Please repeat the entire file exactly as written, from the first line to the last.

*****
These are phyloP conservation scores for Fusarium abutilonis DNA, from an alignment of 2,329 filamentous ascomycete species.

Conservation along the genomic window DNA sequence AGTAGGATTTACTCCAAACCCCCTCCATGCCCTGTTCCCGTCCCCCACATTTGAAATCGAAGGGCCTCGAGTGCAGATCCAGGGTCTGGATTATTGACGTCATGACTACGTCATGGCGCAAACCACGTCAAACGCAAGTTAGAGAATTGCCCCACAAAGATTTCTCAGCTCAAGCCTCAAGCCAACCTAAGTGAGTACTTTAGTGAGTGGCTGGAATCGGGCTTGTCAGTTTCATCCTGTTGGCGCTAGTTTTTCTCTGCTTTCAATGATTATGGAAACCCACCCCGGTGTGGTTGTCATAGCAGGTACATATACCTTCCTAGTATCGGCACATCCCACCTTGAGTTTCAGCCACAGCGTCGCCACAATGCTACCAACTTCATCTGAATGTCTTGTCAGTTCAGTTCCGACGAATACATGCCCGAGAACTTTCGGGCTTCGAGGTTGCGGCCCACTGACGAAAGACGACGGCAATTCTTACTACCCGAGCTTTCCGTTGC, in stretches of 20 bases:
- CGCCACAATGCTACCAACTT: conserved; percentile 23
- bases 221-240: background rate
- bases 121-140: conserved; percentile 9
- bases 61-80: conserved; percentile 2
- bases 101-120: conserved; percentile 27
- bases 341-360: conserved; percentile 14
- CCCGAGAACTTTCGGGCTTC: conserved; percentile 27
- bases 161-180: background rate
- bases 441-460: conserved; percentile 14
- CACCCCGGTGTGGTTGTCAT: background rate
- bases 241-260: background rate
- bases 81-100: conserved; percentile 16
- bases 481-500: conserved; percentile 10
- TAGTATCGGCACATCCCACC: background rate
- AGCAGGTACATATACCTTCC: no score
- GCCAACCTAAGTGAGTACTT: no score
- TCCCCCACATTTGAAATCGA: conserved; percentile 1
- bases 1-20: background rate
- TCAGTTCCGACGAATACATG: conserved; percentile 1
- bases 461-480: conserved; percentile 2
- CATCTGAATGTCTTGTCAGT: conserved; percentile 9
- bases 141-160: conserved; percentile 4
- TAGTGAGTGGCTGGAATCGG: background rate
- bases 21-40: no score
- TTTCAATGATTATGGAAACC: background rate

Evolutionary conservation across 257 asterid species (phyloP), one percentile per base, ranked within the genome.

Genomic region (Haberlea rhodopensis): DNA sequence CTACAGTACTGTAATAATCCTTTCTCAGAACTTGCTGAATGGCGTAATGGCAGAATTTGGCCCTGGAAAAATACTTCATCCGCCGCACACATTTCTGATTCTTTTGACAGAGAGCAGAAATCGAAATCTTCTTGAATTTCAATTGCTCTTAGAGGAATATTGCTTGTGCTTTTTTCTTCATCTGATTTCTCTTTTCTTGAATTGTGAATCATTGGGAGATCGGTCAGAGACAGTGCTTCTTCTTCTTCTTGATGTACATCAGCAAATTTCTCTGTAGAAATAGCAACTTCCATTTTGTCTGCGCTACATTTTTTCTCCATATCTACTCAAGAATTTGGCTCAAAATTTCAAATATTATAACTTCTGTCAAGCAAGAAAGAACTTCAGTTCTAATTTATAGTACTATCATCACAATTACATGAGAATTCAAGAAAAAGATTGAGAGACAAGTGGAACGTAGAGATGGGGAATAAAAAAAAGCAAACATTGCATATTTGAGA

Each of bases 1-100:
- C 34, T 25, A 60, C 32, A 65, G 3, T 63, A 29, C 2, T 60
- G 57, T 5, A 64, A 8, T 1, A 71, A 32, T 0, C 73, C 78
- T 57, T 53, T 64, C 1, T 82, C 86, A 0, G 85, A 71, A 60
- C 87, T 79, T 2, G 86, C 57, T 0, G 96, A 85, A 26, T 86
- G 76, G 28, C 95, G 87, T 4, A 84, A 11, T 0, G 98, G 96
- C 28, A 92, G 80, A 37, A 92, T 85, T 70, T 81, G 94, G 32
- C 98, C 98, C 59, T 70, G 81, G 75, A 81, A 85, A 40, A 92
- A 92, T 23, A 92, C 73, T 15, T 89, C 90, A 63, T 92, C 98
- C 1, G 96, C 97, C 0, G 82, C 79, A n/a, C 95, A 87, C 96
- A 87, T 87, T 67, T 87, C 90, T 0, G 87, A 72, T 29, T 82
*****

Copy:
These are phyloP conservation scores for Fusarium abutilonis DNA, from an alignment of 2,329 filamentous ascomycete species.

Conservation along the genomic window DNA sequence AGTAGGATTTACTCCAAACCCCCTCCATGCCCTGTTCCCGTCCCCCACATTTGAAATCGAAGGGCCTCGAGTGCAGATCCAGGGTCTGGATTATTGACGTCATGACTACGTCATGGCGCAAACCACGTCAAACGCAAGTTAGAGAATTGCCCCACAAAGATTTCTCAGCTCAAGCCTCAAGCCAACCTAAGTGAGTACTTTAGTGAGTGGCTGGAATCGGGCTTGTCAGTTTCATCCTGTTGGCGCTAGTTTTTCTCTGCTTTCAATGATTATGGAAACCCACCCCGGTGTGGTTGTCATAGCAGGTACATATACCTTCCTAGTATCGGCACATCCCACCTTGAGTTTCAGCCACAGCGTCGCCACAATGCTACCAACTTCATCTGAATGTCTTGTCAGTTCAGTTCCGACGAATACATGCCCGAGAACTTTCGGGCTTCGAGGTTGCGGCCCACTGACGAAAGACGACGGCAATTCTTACTACCCGAGCTTTCCGTTGC, in stretches of 20 bases:
- CGCCACAATGCTACCAACTT: conserved; percentile 23
- bases 221-240: background rate
- bases 121-140: conserved; percentile 9
- bases 61-80: conserved; percentile 2
- bases 101-120: conserved; percentile 27
- bases 341-360: conserved; percentile 14
- CCCGAGAACTTTCGGGCTTC: conserved; percentile 27
- bases 161-180: background rate
- bases 441-460: conserved; percentile 14
- CACCCCGGTGTGGTTGTCAT: background rate
- bases 241-260: background rate
- bases 81-100: conserved; percentile 16
- bases 481-500: conserved; percentile 10
- TAGTATCGGCACATCCCACC: background rate
- AGCAGGTACATATACCTTCC: no score
- GCCAACCTAAGTGAGTACTT: no score
- TCCCCCACATTTGAAATCGA: conserved; percentile 1
- bases 1-20: background rate
- TCAGTTCCGACGAATACATG: conserved; percentile 1
- bases 461-480: conserved; percentile 2
- CATCTGAATGTCTTGTCAGT: conserved; percentile 9
- bases 141-160: conserved; percentile 4
- TAGTGAGTGGCTGGAATCGG: background rate
- bases 21-40: no score
- TTTCAATGATTATGGAAACC: background rate

Evolutionary conservation across 257 asterid species (phyloP), one percentile per base, ranked within the genome.

Genomic region (Haberlea rhodopensis): DNA sequence CTACAGTACTGTAATAATCCTTTCTCAGAACTTGCTGAATGGCGTAATGGCAGAATTTGGCCCTGGAAAAATACTTCATCCGCCGCACACATTTCTGATTCTTTTGACAGAGAGCAGAAATCGAAATCTTCTTGAATTTCAATTGCTCTTAGAGGAATATTGCTTGTGCTTTTTTCTTCATCTGATTTCTCTTTTCTTGAATTGTGAATCATTGGGAGATCGGTCAGAGACAGTGCTTCTTCTTCTTCTTGATGTACATCAGCAAATTTCTCTGTAGAAATAGCAACTTCCATTTTGTCTGCGCTACATTTTTTCTCCATATCTACTCAAGAATTTGGCTCAAAATTTCAAATATTATAACTTCTGTCAAGCAAGAAAGAACTTCAGTTCTAATTTATAGTACTATCATCACAATTACATGAGAATTCAAGAAAAAGATTGAGAGACAAGTGGAACGTAGAGATGGGGAATAAAAAAAAGCAAACATTGCATATTTGAGA

Each of bases 1-100:
- C 34, T 25, A 60, C 32, A 65, G 3, T 63, A 29, C 2, T 60
- G 57, T 5, A 64, A 8, T 1, A 71, A 32, T 0, C 73, C 78
- T 57, T 53, T 64, C 1, T 82, C 86, A 0, G 85, A 71, A 60
- C 87, T 79, T 2, G 86, C 57, T 0, G 96, A 85, A 26, T 86
- G 76, G 28, C 95, G 87, T 4, A 84, A 11, T 0, G 98, G 96
- C 28, A 92, G 80, A 37, A 92, T 85, T 70, T 81, G 94, G 32
- C 98, C 98, C 59, T 70, G 81, G 75, A 81, A 85, A 40, A 92
- A 92, T 23, A 92, C 73, T 15, T 89, C 90, A 63, T 92, C 98
- C 1, G 96, C 97, C 0, G 82, C 79, A n/a, C 95, A 87, C 96
- A 87, T 87, T 67, T 87, C 90, T 0, G 87, A 72, T 29, T 82